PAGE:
Sublethal effects of esfenvalerate pulse-exposure on spawning and non-spawning Australian crimson-spotted rainbowfish (Melanotaenia fluviatilis)

M. J. Barry, K. O'Halloran, D. C. Logan, J. T. Ahokas, D. A. Holdway

Research output: Contribution to journalArticle

33 Citations (Scopus)

Abstract

The spawning activity of the Australian crimson-spotted rainbowfish (Melanotaenia fluviatilis) was monitored over a period of nine days. After the first three days, groups of rainbowfish were pulse-exposed with the pyrethroid insecticide esfenvalerate at one of six nominal concentrations (0, 1, 3.2, 10.0, 32.0, or 100 μ/L). The effects of esfenvalerate on fecundity, total hatch, hatchability of eggs, frequency of hatch defects, and the survival and growth of subsequent larvae were monitored. Hepatic cytochrome P-450 activity (ECOD, EROD, EFCOD) was measured six days post-exposure in controls and fish exposed to 32 μg/L esfenvalerate. Cytochrome P-450 activity was also measured in single sex populations of male and female rainbowfish similarly exposed. The effects of esfenvalerate pulse-exposure on the lymphoproliferation of immune cells isolated from spawning and non-spawning groups of rainbowfish were examined in a second experiment. Over 75% of fish pulse-exposed to 100 μg/L esfenvalerate died, and males in all treatments were more strongly affected than females. There was a negative correlation between pesticide concentration, fecundity, and total hatch. All eggs laid in the first three days post-exposure failed to hatch in some treatments, although esfenvalerate pulse-exposure did not increase the prevalence of deformed larvae. Esfenvalerate pulse-exposure significantly increased hepatic ECOD activity in male rainbowfish but had no effect on male EROD or EFCOD activities. There was no significant effect of esfenvalerate pulse-exposure on hepatic EROD, ECOD, or EFCOD activities of female rainbowfish. Unstimulated lymphocyte proliferation was lower in treated female rainbowfish than non-exposed female fish, and there was some evidence of an interaction with spawning activity.

Original languageEnglish
Pages (from-to)459-463
Number of pages5
JournalArchives of Environmental Contamination and Toxicology
Volume28
Issue number4
DOIs
Publication statusPublished - May 1995

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fenvalerate
Hatches
sublethal effect
spawning
Cytochrome P-450 CYP1A1
Fish
Fishes
Insecticides
cytochrome
Lymphocytes
fecundity
fish
Pesticides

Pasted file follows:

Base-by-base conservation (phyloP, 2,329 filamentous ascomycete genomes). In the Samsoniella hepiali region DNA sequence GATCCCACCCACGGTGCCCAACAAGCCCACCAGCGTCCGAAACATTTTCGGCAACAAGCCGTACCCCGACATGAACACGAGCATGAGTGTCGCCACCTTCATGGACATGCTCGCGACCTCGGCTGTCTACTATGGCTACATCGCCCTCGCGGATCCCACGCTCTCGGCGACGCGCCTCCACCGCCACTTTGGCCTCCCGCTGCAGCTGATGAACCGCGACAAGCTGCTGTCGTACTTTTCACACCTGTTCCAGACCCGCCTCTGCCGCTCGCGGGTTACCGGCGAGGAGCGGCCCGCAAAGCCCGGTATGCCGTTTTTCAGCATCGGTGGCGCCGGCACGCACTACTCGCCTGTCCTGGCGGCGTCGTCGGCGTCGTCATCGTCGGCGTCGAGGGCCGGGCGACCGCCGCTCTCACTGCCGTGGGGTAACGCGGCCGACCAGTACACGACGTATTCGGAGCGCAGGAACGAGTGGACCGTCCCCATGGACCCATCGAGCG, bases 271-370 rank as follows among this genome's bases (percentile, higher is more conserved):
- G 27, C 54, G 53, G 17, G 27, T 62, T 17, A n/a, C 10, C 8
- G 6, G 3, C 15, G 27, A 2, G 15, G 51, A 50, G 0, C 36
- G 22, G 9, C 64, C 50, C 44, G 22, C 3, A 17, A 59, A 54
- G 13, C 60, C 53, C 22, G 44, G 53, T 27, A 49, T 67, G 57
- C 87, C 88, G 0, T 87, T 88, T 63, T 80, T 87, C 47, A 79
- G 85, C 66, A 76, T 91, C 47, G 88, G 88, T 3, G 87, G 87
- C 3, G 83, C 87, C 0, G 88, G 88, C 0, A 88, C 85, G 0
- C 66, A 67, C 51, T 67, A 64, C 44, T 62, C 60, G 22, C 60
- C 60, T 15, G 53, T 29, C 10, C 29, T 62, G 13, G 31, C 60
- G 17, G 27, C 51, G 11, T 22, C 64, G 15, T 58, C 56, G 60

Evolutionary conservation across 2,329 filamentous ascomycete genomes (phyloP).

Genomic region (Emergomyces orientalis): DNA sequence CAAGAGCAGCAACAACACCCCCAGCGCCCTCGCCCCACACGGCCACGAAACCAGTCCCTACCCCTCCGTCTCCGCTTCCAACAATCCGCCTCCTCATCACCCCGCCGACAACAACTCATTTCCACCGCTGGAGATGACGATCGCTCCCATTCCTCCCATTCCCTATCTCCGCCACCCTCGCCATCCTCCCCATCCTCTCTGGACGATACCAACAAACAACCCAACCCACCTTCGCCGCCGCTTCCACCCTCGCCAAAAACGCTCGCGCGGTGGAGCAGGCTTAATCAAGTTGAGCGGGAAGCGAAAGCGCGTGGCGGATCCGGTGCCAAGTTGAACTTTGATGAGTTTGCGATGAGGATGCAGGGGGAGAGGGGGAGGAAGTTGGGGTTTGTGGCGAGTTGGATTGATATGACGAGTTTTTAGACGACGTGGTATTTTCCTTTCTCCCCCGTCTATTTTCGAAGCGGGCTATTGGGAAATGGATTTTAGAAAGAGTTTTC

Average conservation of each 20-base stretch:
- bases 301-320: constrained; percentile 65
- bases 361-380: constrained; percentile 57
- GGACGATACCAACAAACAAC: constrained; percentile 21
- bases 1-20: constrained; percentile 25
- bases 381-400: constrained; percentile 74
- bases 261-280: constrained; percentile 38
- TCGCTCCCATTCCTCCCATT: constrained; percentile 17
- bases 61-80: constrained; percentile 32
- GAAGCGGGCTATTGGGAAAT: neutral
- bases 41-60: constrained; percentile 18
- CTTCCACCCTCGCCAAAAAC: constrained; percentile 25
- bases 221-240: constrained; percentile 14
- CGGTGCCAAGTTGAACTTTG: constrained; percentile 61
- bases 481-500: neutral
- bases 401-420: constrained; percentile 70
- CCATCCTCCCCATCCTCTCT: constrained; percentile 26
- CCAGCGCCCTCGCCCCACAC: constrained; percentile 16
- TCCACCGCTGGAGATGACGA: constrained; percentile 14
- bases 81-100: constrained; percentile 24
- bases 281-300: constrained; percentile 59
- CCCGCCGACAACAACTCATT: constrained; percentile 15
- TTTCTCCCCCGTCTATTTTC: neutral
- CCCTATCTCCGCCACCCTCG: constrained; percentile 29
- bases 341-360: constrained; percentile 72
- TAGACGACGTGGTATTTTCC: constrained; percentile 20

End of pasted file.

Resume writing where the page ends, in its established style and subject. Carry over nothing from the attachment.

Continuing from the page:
Cytochrome P-450 Enzyme System
Eggs
egg
larva
Fertility
Larva
Liver

ASJC Scopus subject areas

  • Toxicology
  • Environmental Chemistry
  • Environmental Science(all)

Cite this

Sublethal effects of esfenvalerate pulse-exposure on spawning and non-spawning Australian crimson-spotted rainbowfish (Melanotaenia fluviatilis). / Barry, M. J.; O'Halloran, K.; Logan, D. C.; Ahokas, J. T.; Holdway, D. A.

In: Archives of Environmental Contamination and Toxicology, Vol. 28, No. 4, 05.1995, p. 459-463.

Research output: Contribution to journalArticle

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abstract = "The spawning activity of the Australian crimson-spotted rainbowfish (Melanotaenia fluviatilis) was monitored over a period of nine days. After the first three days, groups of rainbowfish were pulse-exposed with the pyrethroid insecticide esfenvalerate at one of six nominal concentrations (0, 1, 3.2, 10.0, 32.0, or 100 μ/L). The effects of esfenvalerate on fecundity, total hatch, hatchability of eggs, frequency of hatch defects, and the survival and growth of subsequent larvae were monitored. Hepatic cytochrome P-450 activity (ECOD, EROD, EFCOD) was measured six days post-exposure in controls and fish exposed to 32 μg/L esfenvalerate. Cytochrome P-450 activity was also measured in single sex populations of male and female rainbowfish similarly exposed. The effects of esfenvalerate pulse-exposure on the lymphoproliferation of immune cells isolated from spawning and non-spawning groups of rainbowfish were examined in a second experiment. Over 75{\%} of fish pulse-exposed to 100 μg/L esfenvalerate died, and males in all treatments were more strongly affected than females. There was a negative correlation between pesticide concentration, fecundity, and total hatch. All eggs laid in the first three days post-exposure failed to hatch in some treatments, although esfenvalerate pulse-exposure did not increase the prevalence of deformed larvae. Esfenvalerate pulse-exposure significantly increased hepatic ECOD activity in male rainbowfish but had no effect on male EROD or EFCOD activities. There was no significant effect of esfenvalerate pulse-exposure on hepatic EROD, ECOD, or EFCOD activities of female rainbowfish. Unstimulated lymphocyte proliferation was lower in treated female rainbowfish than non-exposed female fish, and there was some evidence of an interaction with spawning activity.",
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